Richard Gere, who had a banner year in 2002 (exceptional performances in both Chicago and Unfaithful), handles leading man duties in this new picture: He's cast as John Clark, a Chicago lawyer who, despite financial security and a happy home life, is dogged by a malaise that won't go away. One night while riding the subway home, he spots an attractive young woman standing alone in the window of a dance studio; with a mix of misery and longing playing across her face, she looks on the outside like John feels on the inside. Drawn in by her mystery (and perhaps tapping into a mid-life crisis scenario), John hesitantly pays a visit to the studio, whereupon he and two other newcomers, swaggering Chic (Bobby Cannavale) and overweight Vern (Omar Benson Miller, who looks like a young Forest Whitaker), are immediately signed up to take ballroom dance lessons from the elderly owner of the joint, Miss Mitzi (Anita Gillette).
John soon learns that his mystery woman, named Paulina (Jennifer Lopez), is one of the dance instructors, but she quickly makes it clear that she has no interest in him and that he should drop the classes if his primary reason for being there is simply to hit on her. Indeed, his interest in learning the fancy footwork does appear to dissipate once she sets these ground rules, but it's not long before he realizes that it truly is the dancing -- and not the fantasy of a younger woman -- that has revitalized his lust for life.
For her part, his wife Beverly (Susan Sarandon) knows nothing about his nocturnal activities -- he's kept his newfound interest a secret from her and the kids -- so suspecting that he's having an affair, she hires a private detective (Richard Jenkins) to follow him around. The discovery that it's only dance lessons yields mixed emotions from Beverly: While she's thankful he's not cheating on her, she nevertheless feels betrayed by the fact that he's keeping secrets from her.
Movies that teach us something new about foreign cultures are often captivating, and the Japanese version automatically earned its keep by informing us about something that, frankly, I had never even thought about: In Japan, regarded as a repressed country when it comes to open displays of affection, dancing in public is often considered a source of shame and embarrassment, and those who partake in it often must do so in complete secrecy. This cultural taboo obviously doesn't exist in the US, so the movie has to work overtime to come up with compelling reasons for John -- as well as a coworker (Stanley Tucci) who's also into dance -- to hide this fact. Unfortunately, the reasons aren't very convincing: John doesn't want his wife to know that he's anything less than ecstatic about his life, while his coworker doesn't want people to think he's gay (the movie seems curiously hung up on homophobia, with three different characters insisting they're not gay simply because they like to bust moves on the ballroom floor).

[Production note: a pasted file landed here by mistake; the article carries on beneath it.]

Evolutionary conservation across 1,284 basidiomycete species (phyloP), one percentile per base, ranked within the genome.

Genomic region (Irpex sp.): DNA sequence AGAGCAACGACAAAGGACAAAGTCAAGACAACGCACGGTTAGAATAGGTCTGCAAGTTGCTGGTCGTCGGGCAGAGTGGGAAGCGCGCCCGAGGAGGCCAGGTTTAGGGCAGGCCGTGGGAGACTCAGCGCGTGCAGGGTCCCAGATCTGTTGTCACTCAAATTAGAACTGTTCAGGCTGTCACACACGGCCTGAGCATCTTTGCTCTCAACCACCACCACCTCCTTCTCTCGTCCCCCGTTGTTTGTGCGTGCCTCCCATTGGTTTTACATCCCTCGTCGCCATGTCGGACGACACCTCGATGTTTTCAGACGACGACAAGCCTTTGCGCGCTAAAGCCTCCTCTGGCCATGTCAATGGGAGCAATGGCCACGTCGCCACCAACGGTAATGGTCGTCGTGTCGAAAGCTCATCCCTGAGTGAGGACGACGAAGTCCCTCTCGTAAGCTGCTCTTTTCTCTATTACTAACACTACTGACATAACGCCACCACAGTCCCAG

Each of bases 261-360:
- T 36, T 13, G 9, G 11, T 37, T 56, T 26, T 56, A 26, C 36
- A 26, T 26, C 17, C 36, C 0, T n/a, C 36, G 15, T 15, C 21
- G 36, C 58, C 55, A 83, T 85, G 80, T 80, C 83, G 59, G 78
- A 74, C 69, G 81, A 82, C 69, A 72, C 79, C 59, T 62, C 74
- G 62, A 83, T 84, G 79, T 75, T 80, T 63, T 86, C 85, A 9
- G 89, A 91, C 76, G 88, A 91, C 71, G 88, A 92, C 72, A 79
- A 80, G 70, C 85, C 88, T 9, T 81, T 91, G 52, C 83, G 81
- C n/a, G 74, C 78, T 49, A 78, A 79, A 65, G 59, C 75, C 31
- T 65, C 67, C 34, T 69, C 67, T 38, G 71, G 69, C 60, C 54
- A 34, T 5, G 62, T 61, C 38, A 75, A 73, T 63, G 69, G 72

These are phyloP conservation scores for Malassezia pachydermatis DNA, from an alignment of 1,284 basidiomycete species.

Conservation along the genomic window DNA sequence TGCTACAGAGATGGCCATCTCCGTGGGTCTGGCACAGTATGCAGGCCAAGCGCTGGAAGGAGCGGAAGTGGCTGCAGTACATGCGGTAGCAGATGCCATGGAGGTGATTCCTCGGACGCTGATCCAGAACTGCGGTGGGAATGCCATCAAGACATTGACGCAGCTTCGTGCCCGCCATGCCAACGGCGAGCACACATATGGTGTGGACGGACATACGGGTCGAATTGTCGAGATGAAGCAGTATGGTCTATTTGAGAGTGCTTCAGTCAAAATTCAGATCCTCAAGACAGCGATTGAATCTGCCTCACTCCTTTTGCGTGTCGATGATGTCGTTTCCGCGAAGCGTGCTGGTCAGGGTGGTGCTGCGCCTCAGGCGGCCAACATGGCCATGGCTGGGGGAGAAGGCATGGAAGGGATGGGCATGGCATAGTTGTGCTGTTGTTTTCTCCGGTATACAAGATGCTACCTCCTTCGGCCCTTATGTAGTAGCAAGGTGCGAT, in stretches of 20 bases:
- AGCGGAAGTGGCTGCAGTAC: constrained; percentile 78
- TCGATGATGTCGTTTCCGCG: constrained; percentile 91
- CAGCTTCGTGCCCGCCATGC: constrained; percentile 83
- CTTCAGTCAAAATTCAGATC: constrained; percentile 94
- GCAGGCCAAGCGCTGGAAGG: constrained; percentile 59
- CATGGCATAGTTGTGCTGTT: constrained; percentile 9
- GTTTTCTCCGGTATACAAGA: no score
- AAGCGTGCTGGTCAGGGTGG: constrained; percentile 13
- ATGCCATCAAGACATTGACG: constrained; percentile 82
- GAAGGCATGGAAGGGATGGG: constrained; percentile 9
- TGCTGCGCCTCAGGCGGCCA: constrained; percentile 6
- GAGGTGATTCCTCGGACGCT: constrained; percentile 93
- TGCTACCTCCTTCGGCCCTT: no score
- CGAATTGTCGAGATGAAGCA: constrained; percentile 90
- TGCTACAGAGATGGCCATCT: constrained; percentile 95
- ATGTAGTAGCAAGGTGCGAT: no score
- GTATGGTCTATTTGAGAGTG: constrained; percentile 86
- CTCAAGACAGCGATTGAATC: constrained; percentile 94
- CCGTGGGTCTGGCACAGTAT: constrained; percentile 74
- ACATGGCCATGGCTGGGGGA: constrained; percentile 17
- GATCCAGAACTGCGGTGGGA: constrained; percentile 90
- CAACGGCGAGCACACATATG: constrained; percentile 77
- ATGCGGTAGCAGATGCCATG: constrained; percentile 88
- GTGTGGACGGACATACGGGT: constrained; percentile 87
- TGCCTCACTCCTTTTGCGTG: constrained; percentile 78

This lack of a viable center weakens the film but doesn't cripple it. No, for that, you'd have to turn to Jennifer Lopez, who's so monotonous that they could have cast a blow-up doll as Paulina and few would have noticed the difference. Her character is supposed to be racked with grief over a past mishap, yet Lopez's limitations as an actress never allow her to plummet into the depths of despair: Her pout doesn't convey tragedy as much as brattiness, as if the catastrophe in Paulina's life was that she had missed out on a clearance sale at her favorite shoe store.
As the unsettled businessman trying to stir himself out of a rut, Gere fares better than his co-star. His performance doesn't convey the bone-weary burnout of the original's Koji Yakusho (whose melancholy seemed to ooze out of every pore), but he's sympathetic in the role, and his natural grace brings the best out of his fellow actors, even Lopez on an occasion or two. For someone who's often criticized for his narcissistic airs, Gere has actually proven himself over time to be quite a generous performer, and here he's happy to let the supporting players share in the spotlight.
Yet what really elevates Shall We Dance is the exemplary work by Susan Sarandon. More so than anyone else on screen, she provides the same level of emotional investment that made the Japanese original such a masterful picture. Whether delivering a lovely (if not entirely logical) speech on why people get married or watching with a mixture of pride and pleasure as her husband unleashes his inner romantic, Sarandon is never less than compelling -- you simply can't take your eyes off her. It's lucky for Lopez that the two actresses share only one brief scene together: Asking her to trade acting blows with Sarandon would be like forcing a kindergartner to take the field with the sole purpose of single-handedly preventing Priest Holmes from rumbling past for a touchdown. The result wouldn't be pretty.